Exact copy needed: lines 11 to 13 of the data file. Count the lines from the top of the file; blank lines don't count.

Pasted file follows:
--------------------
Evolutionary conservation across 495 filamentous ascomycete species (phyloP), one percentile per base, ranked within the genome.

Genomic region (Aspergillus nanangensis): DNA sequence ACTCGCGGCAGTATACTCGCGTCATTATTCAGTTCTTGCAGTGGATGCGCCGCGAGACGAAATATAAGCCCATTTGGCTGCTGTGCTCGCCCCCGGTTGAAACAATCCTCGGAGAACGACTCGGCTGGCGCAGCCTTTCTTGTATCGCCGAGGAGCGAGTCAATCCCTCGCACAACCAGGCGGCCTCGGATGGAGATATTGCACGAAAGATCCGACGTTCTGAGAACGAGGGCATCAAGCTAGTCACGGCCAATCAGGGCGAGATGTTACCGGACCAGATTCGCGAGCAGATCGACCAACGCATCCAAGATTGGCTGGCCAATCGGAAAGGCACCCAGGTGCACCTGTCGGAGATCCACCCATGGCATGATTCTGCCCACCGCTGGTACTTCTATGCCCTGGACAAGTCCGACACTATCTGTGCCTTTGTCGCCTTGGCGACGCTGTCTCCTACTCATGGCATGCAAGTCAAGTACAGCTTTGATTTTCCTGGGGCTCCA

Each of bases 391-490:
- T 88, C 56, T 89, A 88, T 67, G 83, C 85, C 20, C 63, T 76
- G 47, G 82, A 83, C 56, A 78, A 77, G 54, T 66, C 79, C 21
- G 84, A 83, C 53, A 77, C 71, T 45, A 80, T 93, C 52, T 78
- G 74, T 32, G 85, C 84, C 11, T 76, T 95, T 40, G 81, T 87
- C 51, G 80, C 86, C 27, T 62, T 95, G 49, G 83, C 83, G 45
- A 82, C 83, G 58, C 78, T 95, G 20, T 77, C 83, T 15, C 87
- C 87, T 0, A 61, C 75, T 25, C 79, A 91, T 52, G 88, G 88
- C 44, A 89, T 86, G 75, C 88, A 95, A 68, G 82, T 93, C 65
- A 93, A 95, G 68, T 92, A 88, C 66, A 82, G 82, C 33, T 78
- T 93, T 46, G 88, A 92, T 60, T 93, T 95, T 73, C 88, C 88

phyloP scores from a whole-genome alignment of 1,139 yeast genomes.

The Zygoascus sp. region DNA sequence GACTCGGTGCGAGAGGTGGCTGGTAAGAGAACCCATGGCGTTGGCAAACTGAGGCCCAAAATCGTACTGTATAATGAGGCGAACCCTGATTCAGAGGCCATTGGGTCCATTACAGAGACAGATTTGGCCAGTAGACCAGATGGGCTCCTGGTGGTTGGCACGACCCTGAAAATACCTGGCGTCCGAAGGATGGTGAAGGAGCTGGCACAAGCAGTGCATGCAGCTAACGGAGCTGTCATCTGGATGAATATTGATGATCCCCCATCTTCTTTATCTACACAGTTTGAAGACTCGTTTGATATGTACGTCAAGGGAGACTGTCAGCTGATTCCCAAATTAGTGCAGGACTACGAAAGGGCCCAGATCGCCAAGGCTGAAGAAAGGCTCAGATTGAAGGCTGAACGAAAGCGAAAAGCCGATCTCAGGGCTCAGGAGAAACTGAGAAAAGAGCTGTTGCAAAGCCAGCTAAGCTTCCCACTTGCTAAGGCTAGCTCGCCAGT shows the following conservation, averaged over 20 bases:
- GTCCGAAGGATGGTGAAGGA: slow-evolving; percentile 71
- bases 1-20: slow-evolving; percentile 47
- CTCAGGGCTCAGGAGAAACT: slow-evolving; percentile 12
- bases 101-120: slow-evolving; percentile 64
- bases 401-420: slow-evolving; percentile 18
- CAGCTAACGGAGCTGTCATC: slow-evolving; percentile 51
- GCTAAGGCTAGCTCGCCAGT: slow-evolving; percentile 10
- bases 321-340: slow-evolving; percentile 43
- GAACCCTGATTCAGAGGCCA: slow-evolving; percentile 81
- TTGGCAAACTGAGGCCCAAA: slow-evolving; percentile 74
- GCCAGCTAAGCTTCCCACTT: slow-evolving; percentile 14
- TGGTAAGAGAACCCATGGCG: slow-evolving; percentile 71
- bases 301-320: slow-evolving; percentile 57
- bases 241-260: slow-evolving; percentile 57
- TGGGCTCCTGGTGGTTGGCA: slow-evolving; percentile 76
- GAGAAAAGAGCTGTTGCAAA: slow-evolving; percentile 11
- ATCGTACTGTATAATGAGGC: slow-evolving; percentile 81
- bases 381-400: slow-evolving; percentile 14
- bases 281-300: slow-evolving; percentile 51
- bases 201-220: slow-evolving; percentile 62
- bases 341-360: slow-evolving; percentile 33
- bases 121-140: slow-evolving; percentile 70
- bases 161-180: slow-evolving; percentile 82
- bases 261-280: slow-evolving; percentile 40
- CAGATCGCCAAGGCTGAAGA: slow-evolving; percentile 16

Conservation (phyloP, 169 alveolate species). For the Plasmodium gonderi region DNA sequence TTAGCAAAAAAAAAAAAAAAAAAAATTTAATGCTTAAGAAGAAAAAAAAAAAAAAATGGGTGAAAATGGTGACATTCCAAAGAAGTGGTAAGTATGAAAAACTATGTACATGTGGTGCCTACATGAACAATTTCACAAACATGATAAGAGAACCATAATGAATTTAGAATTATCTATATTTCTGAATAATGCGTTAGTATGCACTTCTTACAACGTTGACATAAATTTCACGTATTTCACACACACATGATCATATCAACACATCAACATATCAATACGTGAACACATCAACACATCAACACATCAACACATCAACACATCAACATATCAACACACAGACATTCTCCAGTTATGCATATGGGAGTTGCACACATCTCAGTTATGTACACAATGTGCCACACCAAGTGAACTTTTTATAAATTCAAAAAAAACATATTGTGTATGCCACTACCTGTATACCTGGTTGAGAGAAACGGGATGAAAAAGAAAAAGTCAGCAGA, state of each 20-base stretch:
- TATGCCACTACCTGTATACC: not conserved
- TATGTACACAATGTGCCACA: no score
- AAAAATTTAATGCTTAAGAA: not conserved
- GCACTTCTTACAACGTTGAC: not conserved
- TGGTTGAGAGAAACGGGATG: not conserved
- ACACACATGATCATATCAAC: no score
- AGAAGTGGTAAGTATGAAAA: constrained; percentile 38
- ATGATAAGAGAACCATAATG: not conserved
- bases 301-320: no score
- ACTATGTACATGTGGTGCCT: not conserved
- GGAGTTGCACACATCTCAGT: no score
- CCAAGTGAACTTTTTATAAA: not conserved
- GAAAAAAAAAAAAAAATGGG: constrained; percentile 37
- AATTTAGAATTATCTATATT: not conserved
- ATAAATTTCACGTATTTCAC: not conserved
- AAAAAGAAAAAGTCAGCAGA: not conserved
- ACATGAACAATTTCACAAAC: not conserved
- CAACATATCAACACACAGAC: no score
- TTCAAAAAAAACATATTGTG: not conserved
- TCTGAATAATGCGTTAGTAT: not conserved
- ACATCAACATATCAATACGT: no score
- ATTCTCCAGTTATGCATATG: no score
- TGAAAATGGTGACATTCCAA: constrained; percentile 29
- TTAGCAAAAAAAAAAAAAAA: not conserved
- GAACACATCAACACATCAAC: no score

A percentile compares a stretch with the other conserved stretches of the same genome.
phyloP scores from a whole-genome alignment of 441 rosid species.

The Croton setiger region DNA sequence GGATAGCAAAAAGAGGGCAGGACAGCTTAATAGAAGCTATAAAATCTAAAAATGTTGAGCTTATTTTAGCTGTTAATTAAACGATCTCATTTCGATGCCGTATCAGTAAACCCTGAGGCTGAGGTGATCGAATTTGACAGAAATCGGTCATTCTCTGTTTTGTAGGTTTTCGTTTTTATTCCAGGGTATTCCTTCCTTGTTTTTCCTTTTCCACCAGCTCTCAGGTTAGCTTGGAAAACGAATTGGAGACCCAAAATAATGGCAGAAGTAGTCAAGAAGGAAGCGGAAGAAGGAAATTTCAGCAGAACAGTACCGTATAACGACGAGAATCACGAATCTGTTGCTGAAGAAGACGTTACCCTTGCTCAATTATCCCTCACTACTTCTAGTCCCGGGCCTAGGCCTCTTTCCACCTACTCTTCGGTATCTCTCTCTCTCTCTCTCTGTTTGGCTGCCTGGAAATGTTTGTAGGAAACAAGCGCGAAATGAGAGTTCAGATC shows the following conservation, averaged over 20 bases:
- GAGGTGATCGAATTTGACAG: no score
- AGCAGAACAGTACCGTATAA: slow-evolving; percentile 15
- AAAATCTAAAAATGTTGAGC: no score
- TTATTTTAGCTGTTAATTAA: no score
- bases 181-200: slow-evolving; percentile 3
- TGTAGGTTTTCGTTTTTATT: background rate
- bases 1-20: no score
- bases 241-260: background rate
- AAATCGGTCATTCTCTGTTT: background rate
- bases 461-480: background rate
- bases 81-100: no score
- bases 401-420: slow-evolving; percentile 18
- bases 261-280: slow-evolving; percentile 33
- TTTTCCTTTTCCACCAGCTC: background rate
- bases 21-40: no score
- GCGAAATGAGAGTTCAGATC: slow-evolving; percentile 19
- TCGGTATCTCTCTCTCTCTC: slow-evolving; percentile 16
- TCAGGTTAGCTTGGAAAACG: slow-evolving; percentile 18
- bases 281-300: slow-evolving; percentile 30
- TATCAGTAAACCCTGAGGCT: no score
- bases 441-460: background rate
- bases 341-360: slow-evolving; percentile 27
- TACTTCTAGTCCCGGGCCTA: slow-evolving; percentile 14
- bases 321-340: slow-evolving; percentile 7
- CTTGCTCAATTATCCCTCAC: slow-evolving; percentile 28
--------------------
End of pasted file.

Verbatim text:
- C 44, A 89, T 86, G 75, C 88, A 95, A 68, G 82, T 93, C 65
- A 93, A 95, G 68, T 92, A 88, C 66, A 82, G 82, C 33, T 78
- T 93, T 46, G 88, A 92, T 60, T 93, T 95, T 73, C 88, C 88